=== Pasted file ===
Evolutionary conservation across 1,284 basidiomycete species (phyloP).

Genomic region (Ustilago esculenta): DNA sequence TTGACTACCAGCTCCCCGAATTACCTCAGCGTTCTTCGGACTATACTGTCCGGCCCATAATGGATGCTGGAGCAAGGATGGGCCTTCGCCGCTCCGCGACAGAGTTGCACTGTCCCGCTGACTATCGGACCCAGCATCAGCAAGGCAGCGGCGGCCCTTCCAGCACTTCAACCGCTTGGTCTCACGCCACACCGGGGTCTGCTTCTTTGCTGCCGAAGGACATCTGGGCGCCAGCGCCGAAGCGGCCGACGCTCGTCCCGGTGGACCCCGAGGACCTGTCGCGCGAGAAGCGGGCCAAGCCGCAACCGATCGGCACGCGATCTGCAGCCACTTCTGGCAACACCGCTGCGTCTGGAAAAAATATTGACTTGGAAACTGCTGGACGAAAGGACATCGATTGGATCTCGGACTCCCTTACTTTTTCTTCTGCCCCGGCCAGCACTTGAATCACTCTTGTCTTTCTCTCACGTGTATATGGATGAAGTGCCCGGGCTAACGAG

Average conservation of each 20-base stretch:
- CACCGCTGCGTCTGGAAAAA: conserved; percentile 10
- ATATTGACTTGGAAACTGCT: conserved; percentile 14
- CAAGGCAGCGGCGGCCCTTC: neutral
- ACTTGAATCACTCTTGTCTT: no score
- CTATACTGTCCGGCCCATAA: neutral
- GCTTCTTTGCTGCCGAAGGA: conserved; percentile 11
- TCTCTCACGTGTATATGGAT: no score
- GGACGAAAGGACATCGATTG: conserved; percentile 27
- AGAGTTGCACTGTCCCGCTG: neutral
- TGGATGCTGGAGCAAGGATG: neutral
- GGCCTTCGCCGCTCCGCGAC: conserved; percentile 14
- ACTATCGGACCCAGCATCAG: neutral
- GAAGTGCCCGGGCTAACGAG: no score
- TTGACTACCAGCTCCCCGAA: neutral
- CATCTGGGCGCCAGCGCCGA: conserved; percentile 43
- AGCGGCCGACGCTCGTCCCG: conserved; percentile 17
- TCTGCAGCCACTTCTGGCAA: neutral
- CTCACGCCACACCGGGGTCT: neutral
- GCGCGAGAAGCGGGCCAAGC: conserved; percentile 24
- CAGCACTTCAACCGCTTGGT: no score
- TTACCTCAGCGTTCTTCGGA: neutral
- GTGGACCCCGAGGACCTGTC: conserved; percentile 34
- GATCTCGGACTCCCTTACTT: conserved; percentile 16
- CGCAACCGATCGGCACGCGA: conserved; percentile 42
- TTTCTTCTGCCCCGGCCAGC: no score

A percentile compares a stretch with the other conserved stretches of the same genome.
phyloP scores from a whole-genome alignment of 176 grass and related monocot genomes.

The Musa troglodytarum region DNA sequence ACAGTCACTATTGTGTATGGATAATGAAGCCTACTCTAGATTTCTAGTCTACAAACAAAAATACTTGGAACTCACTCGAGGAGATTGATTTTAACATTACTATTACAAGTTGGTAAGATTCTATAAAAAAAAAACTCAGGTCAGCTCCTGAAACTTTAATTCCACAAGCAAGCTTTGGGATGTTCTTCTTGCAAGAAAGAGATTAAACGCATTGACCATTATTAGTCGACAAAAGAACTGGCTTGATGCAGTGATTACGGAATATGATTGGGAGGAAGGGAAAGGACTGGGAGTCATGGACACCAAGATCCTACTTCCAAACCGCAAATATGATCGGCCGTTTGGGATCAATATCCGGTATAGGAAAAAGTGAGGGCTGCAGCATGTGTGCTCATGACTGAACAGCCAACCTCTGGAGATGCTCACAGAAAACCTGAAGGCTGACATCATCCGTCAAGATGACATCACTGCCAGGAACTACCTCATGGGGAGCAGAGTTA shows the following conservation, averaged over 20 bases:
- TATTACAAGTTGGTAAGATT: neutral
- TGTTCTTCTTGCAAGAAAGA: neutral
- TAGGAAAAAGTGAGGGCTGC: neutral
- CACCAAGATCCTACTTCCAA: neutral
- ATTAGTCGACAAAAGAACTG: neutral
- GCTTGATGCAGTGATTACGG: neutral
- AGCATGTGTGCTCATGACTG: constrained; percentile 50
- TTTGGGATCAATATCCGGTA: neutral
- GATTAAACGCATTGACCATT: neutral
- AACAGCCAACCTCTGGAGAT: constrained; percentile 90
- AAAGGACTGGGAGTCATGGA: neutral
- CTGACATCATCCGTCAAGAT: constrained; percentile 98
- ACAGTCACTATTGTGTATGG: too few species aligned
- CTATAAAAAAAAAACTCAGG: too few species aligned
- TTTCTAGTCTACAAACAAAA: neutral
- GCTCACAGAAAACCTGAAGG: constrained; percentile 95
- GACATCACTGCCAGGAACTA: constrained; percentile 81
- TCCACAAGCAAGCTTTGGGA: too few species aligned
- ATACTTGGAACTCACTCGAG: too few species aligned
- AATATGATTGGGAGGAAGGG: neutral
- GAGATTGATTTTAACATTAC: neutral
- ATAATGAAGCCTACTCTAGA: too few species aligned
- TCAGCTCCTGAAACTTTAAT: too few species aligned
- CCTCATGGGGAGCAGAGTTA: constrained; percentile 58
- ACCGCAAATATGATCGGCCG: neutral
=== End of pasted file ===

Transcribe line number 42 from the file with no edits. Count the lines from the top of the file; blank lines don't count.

- AAAGGACTGGGAGTCATGGA: neutral